If you visit some of your local record stores, you will find Mem Shannon's latest record, Spend Some Time With Me, in both the blues and jazz sections of the store. As I listened to the CD for the first time, it was easy to see the confusion because Shannon's music offers some of both blues and jazz for the listener in the New Orlean's tradition. In a conversation I had with Mem Shannon recently, he told me that he thought this was his best album ever. After listening to it, I am inclined to agree, and that's not to say that I didn't like his previous releases, A Cab Driver's Blues and Mem Shannon's 2nd Blues Album. All three albums are well done with clear overtones of his musical upbringing and influence in the New Orleans style. However, Spend Some Time With Me demonstrates a maturing of Mem Shannon's work and brings it to a new level; all for the better.
On Spend Some Time With Me, Shannon hit his listeners with one of the best songs on the CD, "Who Are They." With its up tempo beat and a nice hook in the lyrics, Shannon seeks answers to who the people are who come up with such curious comments as "Age ain't nothin' but a number" and "They say if I eat right, ride my bike; I'll be just the right size for my height." This song is followed by the equally entertaining, "Paying My Dues" where Shannon tells us that he is paying his dues and probably more than his share. The lyrics to this song offer another nice hook and tell a story that is interesting and entertaining. Both songs offer some nice guitar by Shannon and some hot sax by Jason Mingledorff on "Who Are They."
Shannon's guitar sings and stings on "Don't Talk About My Mama," as song where Shannon warns others that they can treat him most any old way, but leave his mama out of it, OR ELSE! The song also includes a recurring mocking sax riff and solo by Mingeldorff. The mother and child theme is revisited later on the recording with "Mother's Love," a song that celebrates everything that Shannon's mother offered him as he was growing up and "Pray For The Children," emphasizing the difficulties of growing up and the importance of a family.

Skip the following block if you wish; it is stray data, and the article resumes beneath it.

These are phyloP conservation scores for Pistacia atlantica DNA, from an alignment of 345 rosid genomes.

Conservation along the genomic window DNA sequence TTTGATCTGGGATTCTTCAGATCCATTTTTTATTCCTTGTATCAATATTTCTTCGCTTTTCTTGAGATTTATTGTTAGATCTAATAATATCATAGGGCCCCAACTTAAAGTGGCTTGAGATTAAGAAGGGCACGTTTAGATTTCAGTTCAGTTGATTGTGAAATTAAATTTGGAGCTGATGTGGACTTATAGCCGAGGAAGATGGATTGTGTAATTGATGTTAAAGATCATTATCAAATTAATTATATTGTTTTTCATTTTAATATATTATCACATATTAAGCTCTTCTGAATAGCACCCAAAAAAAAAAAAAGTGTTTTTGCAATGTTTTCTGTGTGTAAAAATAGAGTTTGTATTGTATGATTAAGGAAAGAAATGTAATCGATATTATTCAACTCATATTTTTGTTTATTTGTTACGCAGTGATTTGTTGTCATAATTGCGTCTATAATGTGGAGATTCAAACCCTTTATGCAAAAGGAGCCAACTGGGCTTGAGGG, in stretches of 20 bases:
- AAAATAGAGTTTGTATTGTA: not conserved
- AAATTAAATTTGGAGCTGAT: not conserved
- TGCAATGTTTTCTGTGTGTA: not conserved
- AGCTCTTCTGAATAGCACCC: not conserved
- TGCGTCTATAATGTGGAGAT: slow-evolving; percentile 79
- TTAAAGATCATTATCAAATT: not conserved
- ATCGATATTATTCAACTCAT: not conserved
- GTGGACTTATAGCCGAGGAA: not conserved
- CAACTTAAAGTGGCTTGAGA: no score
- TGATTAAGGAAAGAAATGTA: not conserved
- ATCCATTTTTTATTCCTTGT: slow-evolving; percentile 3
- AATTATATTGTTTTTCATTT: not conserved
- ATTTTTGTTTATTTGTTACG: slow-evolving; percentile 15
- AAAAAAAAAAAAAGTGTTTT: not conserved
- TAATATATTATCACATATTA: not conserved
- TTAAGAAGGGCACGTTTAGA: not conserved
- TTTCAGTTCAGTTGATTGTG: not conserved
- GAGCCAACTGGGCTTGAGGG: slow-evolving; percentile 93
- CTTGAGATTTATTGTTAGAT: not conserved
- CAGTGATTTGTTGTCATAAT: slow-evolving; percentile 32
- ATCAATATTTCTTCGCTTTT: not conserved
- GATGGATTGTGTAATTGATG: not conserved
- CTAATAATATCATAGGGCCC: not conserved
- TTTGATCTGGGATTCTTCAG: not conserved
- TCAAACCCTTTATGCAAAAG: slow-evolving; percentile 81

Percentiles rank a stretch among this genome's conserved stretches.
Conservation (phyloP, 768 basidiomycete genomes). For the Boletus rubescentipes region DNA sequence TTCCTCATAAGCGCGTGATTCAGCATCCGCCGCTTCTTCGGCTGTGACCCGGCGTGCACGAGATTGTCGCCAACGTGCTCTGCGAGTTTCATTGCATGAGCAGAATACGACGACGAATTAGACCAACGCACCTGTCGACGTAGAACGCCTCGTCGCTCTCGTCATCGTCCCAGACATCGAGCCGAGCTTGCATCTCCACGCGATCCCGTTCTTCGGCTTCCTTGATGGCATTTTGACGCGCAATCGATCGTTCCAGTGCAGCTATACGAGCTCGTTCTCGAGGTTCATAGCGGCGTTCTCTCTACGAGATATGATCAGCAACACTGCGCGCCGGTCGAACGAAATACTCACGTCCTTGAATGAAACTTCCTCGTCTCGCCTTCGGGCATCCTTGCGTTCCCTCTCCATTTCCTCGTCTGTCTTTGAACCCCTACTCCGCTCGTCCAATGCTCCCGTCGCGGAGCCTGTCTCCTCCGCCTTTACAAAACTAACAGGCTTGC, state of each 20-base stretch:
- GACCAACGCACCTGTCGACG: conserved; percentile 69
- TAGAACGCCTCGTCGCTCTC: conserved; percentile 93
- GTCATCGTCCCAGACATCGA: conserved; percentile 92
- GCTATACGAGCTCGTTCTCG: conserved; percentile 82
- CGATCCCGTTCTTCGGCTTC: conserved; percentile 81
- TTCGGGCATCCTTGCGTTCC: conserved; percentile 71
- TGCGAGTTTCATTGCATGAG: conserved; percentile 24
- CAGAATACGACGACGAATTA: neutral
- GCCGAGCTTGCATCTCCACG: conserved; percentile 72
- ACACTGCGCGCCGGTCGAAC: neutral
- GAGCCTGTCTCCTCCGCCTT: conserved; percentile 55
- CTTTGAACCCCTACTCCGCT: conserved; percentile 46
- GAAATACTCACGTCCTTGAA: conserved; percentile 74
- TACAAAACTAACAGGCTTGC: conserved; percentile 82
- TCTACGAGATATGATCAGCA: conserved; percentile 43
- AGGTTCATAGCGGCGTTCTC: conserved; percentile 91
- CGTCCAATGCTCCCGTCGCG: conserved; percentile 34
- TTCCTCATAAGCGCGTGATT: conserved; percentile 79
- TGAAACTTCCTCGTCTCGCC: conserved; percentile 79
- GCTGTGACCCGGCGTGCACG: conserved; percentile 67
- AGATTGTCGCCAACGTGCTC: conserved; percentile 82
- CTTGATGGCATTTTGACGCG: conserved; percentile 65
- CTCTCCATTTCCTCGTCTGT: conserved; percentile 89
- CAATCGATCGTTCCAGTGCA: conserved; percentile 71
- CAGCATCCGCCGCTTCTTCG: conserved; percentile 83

"The Last Time I Was Here" is an excellent song where Shannon sings about a future of equal treatment and respect for everyone, regardless of race, color or creed. As with many of the songs on the CD, there is an excellent guitar solo in the song, along with some significant tempo changes to break up the song. Similar tempo changes are found on "Dirty Dishes," a song that talks about cleaning up after your own messes, regardless of the type.
The CD ends with a song called "No Such Thing (My Humble Opinion, 2nd Movement)." In this finale, Shannon informs the listener that there "ain't no such thing as too much funk," even though there are lots of restrictions on good advice, credit from Sears, public access, and the fact that "You couldn't stop Kenneth Starr from going too damn far." He finishes by saying that if you didn't get enough funk the first time; just push the repeat button and start the CD over. Words of good advice from a fine guitarist, singer and songwriter on his best album to date in his humble opinion and mine too.
This review is copyright © 1999 by Dave "Doc" Piltz, and Blues On Stage, all rights reserved.